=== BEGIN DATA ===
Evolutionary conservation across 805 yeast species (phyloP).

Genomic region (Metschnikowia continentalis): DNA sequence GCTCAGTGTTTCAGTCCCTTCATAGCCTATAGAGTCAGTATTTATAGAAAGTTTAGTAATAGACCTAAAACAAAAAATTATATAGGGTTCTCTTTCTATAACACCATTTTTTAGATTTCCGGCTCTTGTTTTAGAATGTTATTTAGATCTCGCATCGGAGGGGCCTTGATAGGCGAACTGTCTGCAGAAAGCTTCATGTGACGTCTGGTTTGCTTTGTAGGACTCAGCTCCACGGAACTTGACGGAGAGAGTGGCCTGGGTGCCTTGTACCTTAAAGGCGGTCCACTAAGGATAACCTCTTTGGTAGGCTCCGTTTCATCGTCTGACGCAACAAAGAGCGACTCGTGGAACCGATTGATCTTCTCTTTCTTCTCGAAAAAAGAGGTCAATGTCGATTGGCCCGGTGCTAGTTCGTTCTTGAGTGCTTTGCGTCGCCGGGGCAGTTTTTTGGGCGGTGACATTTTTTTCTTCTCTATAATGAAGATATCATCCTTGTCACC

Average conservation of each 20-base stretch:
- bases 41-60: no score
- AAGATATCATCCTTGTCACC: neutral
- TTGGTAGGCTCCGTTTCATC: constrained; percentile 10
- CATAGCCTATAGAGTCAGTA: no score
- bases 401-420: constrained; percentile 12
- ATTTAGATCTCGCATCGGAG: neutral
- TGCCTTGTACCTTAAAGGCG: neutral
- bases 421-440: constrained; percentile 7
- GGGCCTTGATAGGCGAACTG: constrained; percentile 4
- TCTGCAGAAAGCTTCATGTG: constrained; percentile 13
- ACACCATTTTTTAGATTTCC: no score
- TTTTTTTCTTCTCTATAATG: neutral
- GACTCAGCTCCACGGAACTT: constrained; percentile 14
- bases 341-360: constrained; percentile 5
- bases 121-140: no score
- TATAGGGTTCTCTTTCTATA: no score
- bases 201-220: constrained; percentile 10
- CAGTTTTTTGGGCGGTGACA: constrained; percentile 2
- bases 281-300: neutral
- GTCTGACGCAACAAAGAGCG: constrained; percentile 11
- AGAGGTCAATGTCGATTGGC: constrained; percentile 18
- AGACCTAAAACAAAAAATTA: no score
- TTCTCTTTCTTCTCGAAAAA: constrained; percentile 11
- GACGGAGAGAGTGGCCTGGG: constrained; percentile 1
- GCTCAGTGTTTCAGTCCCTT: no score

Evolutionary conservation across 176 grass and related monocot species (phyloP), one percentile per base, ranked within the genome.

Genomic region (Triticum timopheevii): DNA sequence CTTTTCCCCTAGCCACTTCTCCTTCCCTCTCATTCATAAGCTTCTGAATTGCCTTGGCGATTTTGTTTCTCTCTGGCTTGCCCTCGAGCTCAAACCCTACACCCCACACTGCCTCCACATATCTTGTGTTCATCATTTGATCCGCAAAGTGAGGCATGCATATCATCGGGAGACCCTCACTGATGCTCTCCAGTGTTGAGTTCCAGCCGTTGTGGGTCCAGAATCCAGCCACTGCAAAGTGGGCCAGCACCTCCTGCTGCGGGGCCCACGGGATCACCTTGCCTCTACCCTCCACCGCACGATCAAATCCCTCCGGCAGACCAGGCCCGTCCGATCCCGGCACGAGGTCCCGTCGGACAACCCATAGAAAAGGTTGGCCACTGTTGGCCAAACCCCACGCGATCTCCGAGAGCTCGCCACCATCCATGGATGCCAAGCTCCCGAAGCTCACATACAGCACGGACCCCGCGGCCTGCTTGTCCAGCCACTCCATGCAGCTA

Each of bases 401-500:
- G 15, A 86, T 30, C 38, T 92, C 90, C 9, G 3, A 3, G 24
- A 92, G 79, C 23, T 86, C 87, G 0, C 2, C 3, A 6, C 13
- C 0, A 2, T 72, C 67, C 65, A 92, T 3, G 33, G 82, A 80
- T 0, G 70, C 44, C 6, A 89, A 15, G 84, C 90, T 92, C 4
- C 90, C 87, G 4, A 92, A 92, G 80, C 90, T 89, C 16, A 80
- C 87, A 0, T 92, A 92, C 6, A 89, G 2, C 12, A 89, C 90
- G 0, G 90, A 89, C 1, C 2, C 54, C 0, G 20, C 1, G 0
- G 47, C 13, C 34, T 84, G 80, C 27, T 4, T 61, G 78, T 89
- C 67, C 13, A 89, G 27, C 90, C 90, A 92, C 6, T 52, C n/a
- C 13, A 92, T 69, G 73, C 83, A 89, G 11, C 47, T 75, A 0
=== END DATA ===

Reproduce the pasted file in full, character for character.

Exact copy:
Evolutionary conservation across 805 yeast species (phyloP).

Genomic region (Metschnikowia continentalis): DNA sequence GCTCAGTGTTTCAGTCCCTTCATAGCCTATAGAGTCAGTATTTATAGAAAGTTTAGTAATAGACCTAAAACAAAAAATTATATAGGGTTCTCTTTCTATAACACCATTTTTTAGATTTCCGGCTCTTGTTTTAGAATGTTATTTAGATCTCGCATCGGAGGGGCCTTGATAGGCGAACTGTCTGCAGAAAGCTTCATGTGACGTCTGGTTTGCTTTGTAGGACTCAGCTCCACGGAACTTGACGGAGAGAGTGGCCTGGGTGCCTTGTACCTTAAAGGCGGTCCACTAAGGATAACCTCTTTGGTAGGCTCCGTTTCATCGTCTGACGCAACAAAGAGCGACTCGTGGAACCGATTGATCTTCTCTTTCTTCTCGAAAAAAGAGGTCAATGTCGATTGGCCCGGTGCTAGTTCGTTCTTGAGTGCTTTGCGTCGCCGGGGCAGTTTTTTGGGCGGTGACATTTTTTTCTTCTCTATAATGAAGATATCATCCTTGTCACC

Average conservation of each 20-base stretch:
- bases 41-60: no score
- AAGATATCATCCTTGTCACC: neutral
- TTGGTAGGCTCCGTTTCATC: constrained; percentile 10
- CATAGCCTATAGAGTCAGTA: no score
- bases 401-420: constrained; percentile 12
- ATTTAGATCTCGCATCGGAG: neutral
- TGCCTTGTACCTTAAAGGCG: neutral
- bases 421-440: constrained; percentile 7
- GGGCCTTGATAGGCGAACTG: constrained; percentile 4
- TCTGCAGAAAGCTTCATGTG: constrained; percentile 13
- ACACCATTTTTTAGATTTCC: no score
- TTTTTTTCTTCTCTATAATG: neutral
- GACTCAGCTCCACGGAACTT: constrained; percentile 14
- bases 341-360: constrained; percentile 5
- bases 121-140: no score
- TATAGGGTTCTCTTTCTATA: no score
- bases 201-220: constrained; percentile 10
- CAGTTTTTTGGGCGGTGACA: constrained; percentile 2
- bases 281-300: neutral
- GTCTGACGCAACAAAGAGCG: constrained; percentile 11
- AGAGGTCAATGTCGATTGGC: constrained; percentile 18
- AGACCTAAAACAAAAAATTA: no score
- TTCTCTTTCTTCTCGAAAAA: constrained; percentile 11
- GACGGAGAGAGTGGCCTGGG: constrained; percentile 1
- GCTCAGTGTTTCAGTCCCTT: no score

Evolutionary conservation across 176 grass and related monocot species (phyloP), one percentile per base, ranked within the genome.

Genomic region (Triticum timopheevii): DNA sequence CTTTTCCCCTAGCCACTTCTCCTTCCCTCTCATTCATAAGCTTCTGAATTGCCTTGGCGATTTTGTTTCTCTCTGGCTTGCCCTCGAGCTCAAACCCTACACCCCACACTGCCTCCACATATCTTGTGTTCATCATTTGATCCGCAAAGTGAGGCATGCATATCATCGGGAGACCCTCACTGATGCTCTCCAGTGTTGAGTTCCAGCCGTTGTGGGTCCAGAATCCAGCCACTGCAAAGTGGGCCAGCACCTCCTGCTGCGGGGCCCACGGGATCACCTTGCCTCTACCCTCCACCGCACGATCAAATCCCTCCGGCAGACCAGGCCCGTCCGATCCCGGCACGAGGTCCCGTCGGACAACCCATAGAAAAGGTTGGCCACTGTTGGCCAAACCCCACGCGATCTCCGAGAGCTCGCCACCATCCATGGATGCCAAGCTCCCGAAGCTCACATACAGCACGGACCCCGCGGCCTGCTTGTCCAGCCACTCCATGCAGCTA

Each of bases 401-500:
- G 15, A 86, T 30, C 38, T 92, C 90, C 9, G 3, A 3, G 24
- A 92, G 79, C 23, T 86, C 87, G 0, C 2, C 3, A 6, C 13
- C 0, A 2, T 72, C 67, C 65, A 92, T 3, G 33, G 82, A 80
- T 0, G 70, C 44, C 6, A 89, A 15, G 84, C 90, T 92, C 4
- C 90, C 87, G 4, A 92, A 92, G 80, C 90, T 89, C 16, A 80
- C 87, A 0, T 92, A 92, C 6, A 89, G 2, C 12, A 89, C 90
- G 0, G 90, A 89, C 1, C 2, C 54, C 0, G 20, C 1, G 0
- G 47, C 13, C 34, T 84, G 80, C 27, T 4, T 61, G 78, T 89
- C 67, C 13, A 89, G 27, C 90, C 90, A 92, C 6, T 52, C n/a
- C 13, A 92, T 69, G 73, C 83, A 89, G 11, C 47, T 75, A 0